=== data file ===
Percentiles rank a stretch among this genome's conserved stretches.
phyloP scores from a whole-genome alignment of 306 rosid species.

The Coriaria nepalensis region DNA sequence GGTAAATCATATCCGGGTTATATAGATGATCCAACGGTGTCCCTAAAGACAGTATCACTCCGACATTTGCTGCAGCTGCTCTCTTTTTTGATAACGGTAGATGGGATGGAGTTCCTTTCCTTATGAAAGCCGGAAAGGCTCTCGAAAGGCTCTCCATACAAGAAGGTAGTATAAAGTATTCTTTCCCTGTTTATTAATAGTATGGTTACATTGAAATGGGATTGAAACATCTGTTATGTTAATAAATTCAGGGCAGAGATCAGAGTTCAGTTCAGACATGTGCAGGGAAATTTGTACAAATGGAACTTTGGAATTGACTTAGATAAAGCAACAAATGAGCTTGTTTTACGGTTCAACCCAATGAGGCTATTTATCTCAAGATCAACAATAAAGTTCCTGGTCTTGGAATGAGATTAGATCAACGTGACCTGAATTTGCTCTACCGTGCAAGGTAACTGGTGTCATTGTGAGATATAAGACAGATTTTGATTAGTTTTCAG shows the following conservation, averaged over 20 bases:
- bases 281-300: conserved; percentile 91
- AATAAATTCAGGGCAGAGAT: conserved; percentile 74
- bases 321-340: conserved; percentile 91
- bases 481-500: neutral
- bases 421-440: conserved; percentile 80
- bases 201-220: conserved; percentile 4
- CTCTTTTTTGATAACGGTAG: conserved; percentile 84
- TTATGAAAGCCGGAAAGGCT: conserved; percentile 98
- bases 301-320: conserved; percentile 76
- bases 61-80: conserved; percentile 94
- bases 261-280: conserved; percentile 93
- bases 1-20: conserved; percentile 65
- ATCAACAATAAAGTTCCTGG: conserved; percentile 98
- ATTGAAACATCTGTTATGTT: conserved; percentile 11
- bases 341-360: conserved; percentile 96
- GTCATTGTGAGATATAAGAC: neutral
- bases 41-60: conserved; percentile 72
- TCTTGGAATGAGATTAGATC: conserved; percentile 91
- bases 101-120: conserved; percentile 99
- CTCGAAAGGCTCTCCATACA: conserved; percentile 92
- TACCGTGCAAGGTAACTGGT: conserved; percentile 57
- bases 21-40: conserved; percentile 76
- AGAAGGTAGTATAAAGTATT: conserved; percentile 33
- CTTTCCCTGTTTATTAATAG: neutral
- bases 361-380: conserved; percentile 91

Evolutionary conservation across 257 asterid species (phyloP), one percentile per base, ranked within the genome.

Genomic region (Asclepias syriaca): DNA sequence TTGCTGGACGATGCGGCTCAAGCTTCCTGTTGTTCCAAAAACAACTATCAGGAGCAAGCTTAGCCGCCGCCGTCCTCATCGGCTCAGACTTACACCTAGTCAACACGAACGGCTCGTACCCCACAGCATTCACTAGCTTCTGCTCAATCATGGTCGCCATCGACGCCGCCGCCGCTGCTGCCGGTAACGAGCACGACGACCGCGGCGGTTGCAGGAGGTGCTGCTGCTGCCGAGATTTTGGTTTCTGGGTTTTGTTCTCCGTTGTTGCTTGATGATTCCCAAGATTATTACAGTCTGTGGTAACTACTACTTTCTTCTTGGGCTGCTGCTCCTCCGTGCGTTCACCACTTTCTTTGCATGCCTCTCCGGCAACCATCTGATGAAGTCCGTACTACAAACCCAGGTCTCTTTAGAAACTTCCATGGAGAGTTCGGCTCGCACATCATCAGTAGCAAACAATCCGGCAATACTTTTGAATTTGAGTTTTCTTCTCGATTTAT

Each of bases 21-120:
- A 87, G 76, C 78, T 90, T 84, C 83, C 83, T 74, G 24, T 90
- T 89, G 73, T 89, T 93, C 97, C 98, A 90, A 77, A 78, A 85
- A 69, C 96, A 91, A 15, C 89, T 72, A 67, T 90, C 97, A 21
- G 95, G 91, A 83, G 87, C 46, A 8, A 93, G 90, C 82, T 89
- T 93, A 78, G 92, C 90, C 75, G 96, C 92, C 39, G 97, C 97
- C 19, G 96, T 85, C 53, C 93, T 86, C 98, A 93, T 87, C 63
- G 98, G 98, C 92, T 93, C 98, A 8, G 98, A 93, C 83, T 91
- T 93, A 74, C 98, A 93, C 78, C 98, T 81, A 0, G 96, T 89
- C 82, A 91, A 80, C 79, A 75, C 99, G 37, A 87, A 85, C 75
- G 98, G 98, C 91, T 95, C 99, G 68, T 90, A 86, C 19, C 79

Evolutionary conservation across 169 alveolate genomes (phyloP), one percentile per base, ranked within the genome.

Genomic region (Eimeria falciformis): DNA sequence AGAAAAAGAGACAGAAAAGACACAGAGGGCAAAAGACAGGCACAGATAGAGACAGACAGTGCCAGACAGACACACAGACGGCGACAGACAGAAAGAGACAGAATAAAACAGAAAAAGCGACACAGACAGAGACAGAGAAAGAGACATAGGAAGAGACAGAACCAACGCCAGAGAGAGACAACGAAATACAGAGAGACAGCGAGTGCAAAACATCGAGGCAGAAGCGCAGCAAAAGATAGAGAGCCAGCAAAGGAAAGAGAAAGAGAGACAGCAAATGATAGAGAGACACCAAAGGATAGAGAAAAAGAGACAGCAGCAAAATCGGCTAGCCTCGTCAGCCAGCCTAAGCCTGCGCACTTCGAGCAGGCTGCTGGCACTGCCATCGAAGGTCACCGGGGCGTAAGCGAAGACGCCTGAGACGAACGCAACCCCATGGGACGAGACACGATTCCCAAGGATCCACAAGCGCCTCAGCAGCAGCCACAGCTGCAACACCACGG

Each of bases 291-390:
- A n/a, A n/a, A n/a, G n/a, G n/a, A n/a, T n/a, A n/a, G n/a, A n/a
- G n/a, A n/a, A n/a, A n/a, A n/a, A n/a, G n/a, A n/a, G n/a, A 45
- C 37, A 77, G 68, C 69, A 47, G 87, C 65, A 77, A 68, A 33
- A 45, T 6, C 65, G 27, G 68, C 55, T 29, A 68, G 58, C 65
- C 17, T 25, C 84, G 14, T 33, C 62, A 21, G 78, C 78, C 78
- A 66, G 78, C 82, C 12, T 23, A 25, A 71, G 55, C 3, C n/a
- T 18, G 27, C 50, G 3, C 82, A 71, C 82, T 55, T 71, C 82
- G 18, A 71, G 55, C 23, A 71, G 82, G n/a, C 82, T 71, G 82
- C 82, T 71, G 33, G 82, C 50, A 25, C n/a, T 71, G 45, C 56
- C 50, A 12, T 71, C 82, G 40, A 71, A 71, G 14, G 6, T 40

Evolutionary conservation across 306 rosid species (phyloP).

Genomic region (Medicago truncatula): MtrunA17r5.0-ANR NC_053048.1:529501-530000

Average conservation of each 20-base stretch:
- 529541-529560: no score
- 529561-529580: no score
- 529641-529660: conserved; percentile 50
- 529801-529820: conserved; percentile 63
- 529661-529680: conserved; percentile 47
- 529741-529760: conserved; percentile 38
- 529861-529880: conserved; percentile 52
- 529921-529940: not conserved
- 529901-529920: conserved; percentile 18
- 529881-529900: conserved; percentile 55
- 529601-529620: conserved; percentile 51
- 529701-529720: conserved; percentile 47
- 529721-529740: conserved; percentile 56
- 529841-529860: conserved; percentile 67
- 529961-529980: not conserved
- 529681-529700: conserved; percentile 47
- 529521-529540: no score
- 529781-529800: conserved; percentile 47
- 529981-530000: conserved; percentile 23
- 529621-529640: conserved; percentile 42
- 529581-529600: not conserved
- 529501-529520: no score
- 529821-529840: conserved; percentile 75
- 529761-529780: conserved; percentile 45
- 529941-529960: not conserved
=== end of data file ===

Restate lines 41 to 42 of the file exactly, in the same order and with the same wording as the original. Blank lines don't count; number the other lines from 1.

- G 98, G 98, C 91, T 95, C 99, G 68, T 90, A 86, C 19, C 79

Evolutionary conservation across 169 alveolate genomes (phyloP), one percentile per base, ranked within the genome.